COURSE CARE
Stay The Course February 27, 2015

Stay The Course

By Ty McClellan, Agronomist
July 31, 2008

For visits throughout the upper Mid-Continent Region, it is not a matter of if rounds in 2008 are down, but rather a question of by how many . The combination of a winter that ranks among the worst on record and an extended cool, wet spring that slowed green-up and produced tumultuous weather (i.e. flooding, tornados, hail, etc.) has indeed been detrimental to courses financially. The 2008 golfing season has been constrained and courses, particularly public facilities, are suffering from limited play.

Just as golfers tend to unnecessarily press after leaving a few strokes on the front nine, a "catch up" mindset naturally takes hold when feeling behind. In the case of agronomics on the golf course, this has been observed as many consider making-up for lost rounds by not disrupting heavy play in September. Three of the most common strategies being considered and the concerns for these strategies are as follows:

  1. Delaying necessary cultivation practices until late October or November.
    • Intensive aeration and topdressing are best performed when turfgrasses are growing most vigorously so they can easily withstand the stress and recover quickly. For cool-season turfgrasses in the upper Mid-Continent Region, this is usually mid-August through September. Delaying aeration until late October or November does not allow the open holes time to completely recover prior to the onset of winter and, therefore, they will still be present for at least part of the spring golfing season. Open holes during winter on creeping bentgrass greens also increase the risk of winter dessication injury because turfgrass crowns are exposed.
    • Aerating too late in the growing season aids the germination and establishment of Poa annua and annual winter weeds within the open holes left by aeration, as creeping bentgrass growth has diminished.
    • Performing the cultural practices earlier in the season allows for more daylight hours and a full staff, which are advantageous when performing time-consuming cultural practices.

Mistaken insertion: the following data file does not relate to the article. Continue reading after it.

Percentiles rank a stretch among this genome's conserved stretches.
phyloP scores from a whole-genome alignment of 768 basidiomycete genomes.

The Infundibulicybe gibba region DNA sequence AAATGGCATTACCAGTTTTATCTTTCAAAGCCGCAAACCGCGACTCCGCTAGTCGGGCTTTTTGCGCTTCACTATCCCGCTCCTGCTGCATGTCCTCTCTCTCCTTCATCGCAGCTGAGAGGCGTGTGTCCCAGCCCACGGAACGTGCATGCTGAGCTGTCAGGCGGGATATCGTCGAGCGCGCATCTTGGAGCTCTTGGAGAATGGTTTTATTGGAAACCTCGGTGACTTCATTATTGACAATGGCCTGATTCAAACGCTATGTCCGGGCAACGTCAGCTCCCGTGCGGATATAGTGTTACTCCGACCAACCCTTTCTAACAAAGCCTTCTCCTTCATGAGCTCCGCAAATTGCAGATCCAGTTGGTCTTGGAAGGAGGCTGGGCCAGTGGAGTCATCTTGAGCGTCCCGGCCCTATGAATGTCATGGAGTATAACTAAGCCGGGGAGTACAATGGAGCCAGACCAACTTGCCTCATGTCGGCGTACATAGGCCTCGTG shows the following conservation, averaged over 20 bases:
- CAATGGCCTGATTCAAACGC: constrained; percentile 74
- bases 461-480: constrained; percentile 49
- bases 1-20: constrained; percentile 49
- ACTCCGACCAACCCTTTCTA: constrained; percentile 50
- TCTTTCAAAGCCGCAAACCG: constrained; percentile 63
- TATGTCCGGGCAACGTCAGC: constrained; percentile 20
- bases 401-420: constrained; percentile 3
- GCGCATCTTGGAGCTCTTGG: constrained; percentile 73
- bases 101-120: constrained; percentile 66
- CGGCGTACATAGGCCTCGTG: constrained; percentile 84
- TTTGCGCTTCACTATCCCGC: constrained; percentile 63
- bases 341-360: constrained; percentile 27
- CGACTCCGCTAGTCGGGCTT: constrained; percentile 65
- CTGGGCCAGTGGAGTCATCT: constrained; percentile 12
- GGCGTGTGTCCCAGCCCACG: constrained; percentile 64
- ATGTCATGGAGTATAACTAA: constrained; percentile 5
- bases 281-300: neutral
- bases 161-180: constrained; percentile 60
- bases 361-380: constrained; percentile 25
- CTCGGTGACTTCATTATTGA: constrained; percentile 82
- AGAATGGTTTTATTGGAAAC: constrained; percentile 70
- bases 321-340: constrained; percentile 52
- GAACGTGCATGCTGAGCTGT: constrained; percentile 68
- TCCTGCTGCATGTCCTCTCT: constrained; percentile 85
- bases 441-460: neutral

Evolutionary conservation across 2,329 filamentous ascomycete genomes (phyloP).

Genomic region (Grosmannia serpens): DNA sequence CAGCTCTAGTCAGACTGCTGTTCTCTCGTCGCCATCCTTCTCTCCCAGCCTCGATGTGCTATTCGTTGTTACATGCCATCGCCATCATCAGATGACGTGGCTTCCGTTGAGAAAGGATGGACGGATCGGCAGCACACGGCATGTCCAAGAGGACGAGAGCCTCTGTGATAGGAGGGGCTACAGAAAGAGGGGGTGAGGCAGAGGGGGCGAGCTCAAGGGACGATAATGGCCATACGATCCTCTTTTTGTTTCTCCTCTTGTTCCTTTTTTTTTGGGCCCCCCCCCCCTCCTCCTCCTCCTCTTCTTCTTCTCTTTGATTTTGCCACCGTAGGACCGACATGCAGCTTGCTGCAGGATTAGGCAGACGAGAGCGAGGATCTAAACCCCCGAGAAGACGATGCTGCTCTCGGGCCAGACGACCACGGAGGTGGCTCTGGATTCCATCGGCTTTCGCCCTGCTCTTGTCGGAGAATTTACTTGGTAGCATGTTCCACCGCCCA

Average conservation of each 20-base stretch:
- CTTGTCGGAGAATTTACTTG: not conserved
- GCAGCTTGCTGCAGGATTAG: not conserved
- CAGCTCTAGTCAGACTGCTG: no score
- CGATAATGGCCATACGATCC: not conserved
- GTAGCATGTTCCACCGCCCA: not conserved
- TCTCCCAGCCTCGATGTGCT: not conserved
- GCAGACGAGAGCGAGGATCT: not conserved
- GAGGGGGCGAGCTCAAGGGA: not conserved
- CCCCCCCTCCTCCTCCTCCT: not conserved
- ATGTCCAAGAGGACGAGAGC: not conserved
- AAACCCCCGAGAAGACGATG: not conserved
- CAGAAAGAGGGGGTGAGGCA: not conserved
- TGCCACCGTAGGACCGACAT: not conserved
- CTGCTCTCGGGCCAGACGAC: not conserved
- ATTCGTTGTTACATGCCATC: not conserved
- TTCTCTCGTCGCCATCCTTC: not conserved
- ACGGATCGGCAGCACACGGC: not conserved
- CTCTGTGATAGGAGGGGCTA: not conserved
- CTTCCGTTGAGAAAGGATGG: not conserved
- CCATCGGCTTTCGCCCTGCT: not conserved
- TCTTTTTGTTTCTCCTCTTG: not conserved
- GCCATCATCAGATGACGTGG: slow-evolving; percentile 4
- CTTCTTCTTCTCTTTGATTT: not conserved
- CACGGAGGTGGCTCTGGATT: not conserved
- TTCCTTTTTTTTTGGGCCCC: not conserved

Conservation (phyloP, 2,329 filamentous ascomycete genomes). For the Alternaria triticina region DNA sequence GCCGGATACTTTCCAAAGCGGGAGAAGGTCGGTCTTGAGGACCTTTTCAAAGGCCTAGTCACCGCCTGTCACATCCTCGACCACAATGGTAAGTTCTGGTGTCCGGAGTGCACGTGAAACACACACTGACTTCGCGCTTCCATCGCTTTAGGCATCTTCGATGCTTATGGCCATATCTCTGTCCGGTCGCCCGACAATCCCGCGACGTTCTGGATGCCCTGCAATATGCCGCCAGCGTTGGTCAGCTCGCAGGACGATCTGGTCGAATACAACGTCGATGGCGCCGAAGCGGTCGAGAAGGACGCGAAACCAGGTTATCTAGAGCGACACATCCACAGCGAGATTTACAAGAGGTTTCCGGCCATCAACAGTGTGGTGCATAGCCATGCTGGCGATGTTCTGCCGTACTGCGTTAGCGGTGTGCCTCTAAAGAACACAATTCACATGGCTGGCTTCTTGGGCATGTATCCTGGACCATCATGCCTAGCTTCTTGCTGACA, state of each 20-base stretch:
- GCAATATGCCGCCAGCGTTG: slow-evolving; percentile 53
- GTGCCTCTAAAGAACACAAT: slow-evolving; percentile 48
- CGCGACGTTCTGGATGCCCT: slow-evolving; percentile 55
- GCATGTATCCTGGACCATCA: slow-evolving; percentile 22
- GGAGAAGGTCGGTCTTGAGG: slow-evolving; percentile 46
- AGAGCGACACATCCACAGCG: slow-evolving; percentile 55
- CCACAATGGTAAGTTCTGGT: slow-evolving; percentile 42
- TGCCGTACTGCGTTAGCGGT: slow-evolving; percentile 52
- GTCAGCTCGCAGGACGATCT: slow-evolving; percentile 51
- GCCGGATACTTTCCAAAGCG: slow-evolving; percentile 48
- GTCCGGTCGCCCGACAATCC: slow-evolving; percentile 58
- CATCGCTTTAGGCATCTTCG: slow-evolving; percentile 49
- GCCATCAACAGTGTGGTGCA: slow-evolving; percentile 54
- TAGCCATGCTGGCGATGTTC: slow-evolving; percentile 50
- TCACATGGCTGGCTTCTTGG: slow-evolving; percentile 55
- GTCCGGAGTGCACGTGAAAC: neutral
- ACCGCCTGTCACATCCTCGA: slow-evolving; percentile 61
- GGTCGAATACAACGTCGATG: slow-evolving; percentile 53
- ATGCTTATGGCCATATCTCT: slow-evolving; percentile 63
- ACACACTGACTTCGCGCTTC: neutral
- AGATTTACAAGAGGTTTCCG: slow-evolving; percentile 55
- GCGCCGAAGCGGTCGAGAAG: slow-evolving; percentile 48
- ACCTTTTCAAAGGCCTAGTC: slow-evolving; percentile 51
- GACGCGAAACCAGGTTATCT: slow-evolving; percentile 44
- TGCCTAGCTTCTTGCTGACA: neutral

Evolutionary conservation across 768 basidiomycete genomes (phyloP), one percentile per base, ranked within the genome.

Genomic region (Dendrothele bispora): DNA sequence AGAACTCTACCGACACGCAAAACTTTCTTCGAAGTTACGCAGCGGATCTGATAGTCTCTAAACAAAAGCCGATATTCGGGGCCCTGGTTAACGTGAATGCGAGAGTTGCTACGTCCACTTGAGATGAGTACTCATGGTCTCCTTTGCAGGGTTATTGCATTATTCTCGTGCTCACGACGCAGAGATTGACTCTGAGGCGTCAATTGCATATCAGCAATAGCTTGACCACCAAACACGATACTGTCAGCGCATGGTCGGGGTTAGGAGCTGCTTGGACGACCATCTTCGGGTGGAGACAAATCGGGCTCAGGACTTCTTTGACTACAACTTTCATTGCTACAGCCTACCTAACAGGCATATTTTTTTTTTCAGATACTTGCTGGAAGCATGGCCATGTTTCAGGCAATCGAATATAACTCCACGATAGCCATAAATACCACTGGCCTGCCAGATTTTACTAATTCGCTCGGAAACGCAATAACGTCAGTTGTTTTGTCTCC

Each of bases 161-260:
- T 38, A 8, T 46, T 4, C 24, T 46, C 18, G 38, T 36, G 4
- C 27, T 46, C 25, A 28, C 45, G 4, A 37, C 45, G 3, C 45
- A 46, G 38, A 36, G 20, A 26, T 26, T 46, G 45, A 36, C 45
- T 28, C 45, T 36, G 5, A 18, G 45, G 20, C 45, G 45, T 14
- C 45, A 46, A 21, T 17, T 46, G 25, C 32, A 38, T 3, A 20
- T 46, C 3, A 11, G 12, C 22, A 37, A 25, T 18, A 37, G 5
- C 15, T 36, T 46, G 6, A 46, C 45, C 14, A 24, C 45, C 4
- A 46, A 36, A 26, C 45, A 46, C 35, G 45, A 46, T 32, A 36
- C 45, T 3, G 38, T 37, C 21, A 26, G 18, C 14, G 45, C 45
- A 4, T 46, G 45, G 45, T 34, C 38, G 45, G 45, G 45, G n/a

2. Substituting less effective cultivation practices.
    • There are no substitutes for cultivation practices that physically remove organic matter, such as core aeration or deep verticutting (i.e. dethatching). Solid tine aeration and injection using water or sand, while beneficial, do not remove organic matter.
  3. Foregoing fall cultivation practices altogether.
    • Omitting topdressing or cultivation practices (even for one autumn season) when creeping bentgrass is growing most rapidly will almost certainly result in the overdevelopment of thatch. So while either can be nixed this fall, failing to keep pace with thatch dilution through sand topdressing and core aeration will consequently require more aggressive cultivation in the future to correct the problem. In the case of thatch control, an ounce of prevention is worth a pound of cure.
    • Even if organic matter levels have been effectively managed, aeration is still necessary in late summer/early fall to provide soil compaction relief following heavy play throughout the summer.

While not disrupting September play will certainly boost revenue for 2008, the short-term rewards likely won't be worth risking course conditions in 2009. Stay the course and, chances are, you'll be glad you did.

(L to R) Core aeration, vertical mowing unit and sand topdressing.

If you would like more information about a Turf Advisory Service visit, do not hesitate to contact either of the Mid-Continent regional offices: Ty McClellan at tmcclellan@usga.org or (630) 340-5853 or Bud White at budwhite@usga.org or (972) 662-1138.

 

 

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